About Blog Title...

As a child, it was one of my greatest delights to visit my grandparents in the spring when the whip-poor-wills began to call. Grandma and Grandpa lived in a remote valley of the Ozark Mountains where there were trees a plenty, and, seemingly, a whip-poor-will, or two, in each one.
My grandmother insisted that a whip-poor-will's call was not "whip-poor-will," but instead, "chip-butter-white-oak." I would listen really hard trying to hear it exactly as she said it was, but all I could hear was "whip-poor-will, whip-poor-will,..." But, I never let on to her.
I remember my grandpa watching and listening, with an amused look on his face, to one of these listening sessions. Shortly after that he began to call me, just for fun, "Chip Butter." It is a name I am proud to wear for I still love to hear that long, lonesome call on a warm summer's eve. And, sometimes, when I listen really, really hard, it seems I can hear quite clearly, "chip-butter-white-oak, chip-butter-white-oak..."


Wednesday, October 31, 2018

Farewell, Sweet October...





It was a rainy, rainy day here in the Ozarks, but even that couldn't take away
 from the beauty of this last day of our beloved October.



Millie and I managed our walk over the hill, but it wasn't to be  done
 without our getting wet ~ Millie more than me.
   
And, tomorrow while every tree and bush is still celebrating,
I will join with them and celebrate too, for tomorrow is
my birthday






Sunday, October 21, 2018

The Old Green Coat...








The old green wool coat is already hanging on its hook by the back door, after having been stored away for ever so long, or so it seemed.  It has been rainy and cold here in the Ozarks this week and the warmth of a winter coat have felt mighty good when Millie and I made our daily trek over the hill.  I was actually almost reluctant to put the coat on the first time, for it was so soft and clean when I took it out of its chest.  Last spring instead of dry cleaning the coat, I had washed it in the bath tub using a nice smelling shampoo and conditioner instead of detergent, and that smell still lingered, and the softness too.

  India Flint, in her book Second Skin, choosing and caring for textiles and clothing, writes on the subject of washing woolen clothing.  "I recommend avoiding dry cleaning at all costs.  Hand washing delicate garments is so much cleaner and simpler than having them sloshed about in solvents.  I find that a drop or two of shampoo is ideal for washing both wool and silk; these are protein fibres and display properties comparable to those of human hair."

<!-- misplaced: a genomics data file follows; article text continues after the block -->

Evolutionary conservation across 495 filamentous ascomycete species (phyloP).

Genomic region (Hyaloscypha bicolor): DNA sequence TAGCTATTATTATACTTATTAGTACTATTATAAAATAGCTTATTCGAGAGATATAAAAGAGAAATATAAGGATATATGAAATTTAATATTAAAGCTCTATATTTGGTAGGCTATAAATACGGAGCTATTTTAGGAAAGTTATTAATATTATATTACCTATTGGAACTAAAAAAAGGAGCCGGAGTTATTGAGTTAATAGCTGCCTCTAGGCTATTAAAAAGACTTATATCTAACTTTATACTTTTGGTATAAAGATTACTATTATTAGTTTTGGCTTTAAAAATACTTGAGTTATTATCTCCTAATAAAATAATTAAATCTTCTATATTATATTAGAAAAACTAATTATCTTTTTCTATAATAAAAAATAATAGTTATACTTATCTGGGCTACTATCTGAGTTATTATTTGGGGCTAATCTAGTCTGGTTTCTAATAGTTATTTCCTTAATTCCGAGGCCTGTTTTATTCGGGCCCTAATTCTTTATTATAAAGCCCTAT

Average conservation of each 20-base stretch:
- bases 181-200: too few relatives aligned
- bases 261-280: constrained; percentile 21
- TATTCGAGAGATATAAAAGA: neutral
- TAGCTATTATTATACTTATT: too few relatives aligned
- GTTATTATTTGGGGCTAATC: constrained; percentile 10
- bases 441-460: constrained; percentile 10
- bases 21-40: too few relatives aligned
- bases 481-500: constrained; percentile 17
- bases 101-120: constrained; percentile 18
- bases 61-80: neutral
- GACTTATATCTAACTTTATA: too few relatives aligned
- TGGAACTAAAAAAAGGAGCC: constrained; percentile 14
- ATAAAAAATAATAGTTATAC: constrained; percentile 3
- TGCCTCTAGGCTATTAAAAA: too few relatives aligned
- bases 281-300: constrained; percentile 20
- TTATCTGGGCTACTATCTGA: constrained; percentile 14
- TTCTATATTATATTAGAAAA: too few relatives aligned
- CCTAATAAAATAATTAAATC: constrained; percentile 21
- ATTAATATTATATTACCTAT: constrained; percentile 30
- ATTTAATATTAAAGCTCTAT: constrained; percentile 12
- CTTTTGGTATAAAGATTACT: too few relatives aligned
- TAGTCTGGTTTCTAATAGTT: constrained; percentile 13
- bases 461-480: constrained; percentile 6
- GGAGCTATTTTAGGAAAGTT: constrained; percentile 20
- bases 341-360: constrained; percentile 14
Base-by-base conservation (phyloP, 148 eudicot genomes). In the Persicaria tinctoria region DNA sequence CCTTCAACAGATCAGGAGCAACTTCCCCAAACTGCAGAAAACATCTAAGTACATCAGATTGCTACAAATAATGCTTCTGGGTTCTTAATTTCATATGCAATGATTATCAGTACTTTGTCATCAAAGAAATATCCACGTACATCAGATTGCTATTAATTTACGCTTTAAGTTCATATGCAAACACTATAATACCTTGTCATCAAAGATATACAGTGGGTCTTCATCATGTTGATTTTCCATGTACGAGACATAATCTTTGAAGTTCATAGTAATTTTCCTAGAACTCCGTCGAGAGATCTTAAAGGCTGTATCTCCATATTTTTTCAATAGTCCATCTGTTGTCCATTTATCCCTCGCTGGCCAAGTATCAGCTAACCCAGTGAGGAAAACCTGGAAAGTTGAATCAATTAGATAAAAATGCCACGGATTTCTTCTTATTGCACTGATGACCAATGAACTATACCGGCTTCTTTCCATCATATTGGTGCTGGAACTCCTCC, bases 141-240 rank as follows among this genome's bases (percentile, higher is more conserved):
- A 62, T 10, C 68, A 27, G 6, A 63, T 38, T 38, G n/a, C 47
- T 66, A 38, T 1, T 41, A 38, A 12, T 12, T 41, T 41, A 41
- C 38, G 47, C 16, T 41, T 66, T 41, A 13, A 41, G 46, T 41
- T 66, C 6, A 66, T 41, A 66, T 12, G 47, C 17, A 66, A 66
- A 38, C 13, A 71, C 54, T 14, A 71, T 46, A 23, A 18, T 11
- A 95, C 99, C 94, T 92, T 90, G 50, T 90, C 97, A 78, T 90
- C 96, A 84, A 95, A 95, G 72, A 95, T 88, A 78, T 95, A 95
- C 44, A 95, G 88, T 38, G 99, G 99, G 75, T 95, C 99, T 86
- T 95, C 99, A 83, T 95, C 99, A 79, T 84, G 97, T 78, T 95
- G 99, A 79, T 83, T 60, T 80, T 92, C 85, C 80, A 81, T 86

"Wool can be washed in warm water provided that the temperature of washing and rinsing waters doesn't vary by more than 5 degrees C (9 degrees F).  If the garment is very dirty, immerse it in the water-bath and let it soak for a couple of hours which will save scrubbing.  (I did soak the old coat.) If the garment is made from wool, the best way to dry it is to lay it flat." (And, I did that, too.)








Stay close, Millie...


Of course, with the cooler weather, we have already started up the wood-burning stove.  Bringing in wood is a rather messy business, but the benefits of a warm fire far outweigh the small inconvenience of  sweeping up bits of wood chips and ash. As the old timers used to say, "Wood will warm you twice - once when it is chopped, and again when it is burned."




The first fire...



There was a day just three weeks ago that I walked the trail alone.  Millie was sick...very sick.  It was a dark, sad day for me; one I best not think about.   The following day we found out she had a tick-related illness and would need medication for three weeks.   Thankfully, she is almost back to her old happy self and is back to bounding over the trail with me every day.  So, for the sake of record keeping, the score is...  462 walks for me and 461 for Millie.  I hope I never have to walk that trail without her again.  It was a long walk, for sure.





The long walk...




Millie back on track...



I finally gave the doll some hair.  It now needs two or three coats of gesso, and then painted.  This cloth and clay doll also has a cloth over clay head which gives her a nice feel and provides some protection for the clay.  It too will get a coat or two of gesso before being painted.  She is wearing, for now, a dress that she borrowed from another doll.  You know, just to have her picture taken in.  I've done that, haven't  you?  (Thanks for once loaning me the sweater, Charlotte.)

However, for now, I must put this little girl away and get busy on the girls' Christmas dolls.  I promised them they would each have one  for Christmas.  But, it's just that I get so attached to each one as it comes to life, and I worry how I will handle letting them go.  But then, how could one be so selfish?   Well, no matter, I must get busy for Christmas is right around the corner, and those girls will have their Christmas dolls, the best  I can make (I hope!)







Gompf's Pond  ~ October 20, 2018



Wednesday, October 10, 2018

If you were a rock...






If you were a rock, would you rather be a rock among hundreds of others, sometimes wildly tossed here and there in the raging waters of an Ozark mountain stream?   Or would you prefer to live a more civilized life, along with a select few (forty-six in this case) arranged in a somewhat organized fashion to form a walkway in a lady's country garden?  (What fun to personify an ordinary creek rock! :~)










Ready for some planting...




The lucky (or unlucky) forty-six...






Looking through the Shanty's window...




Leading right to Millie's barn...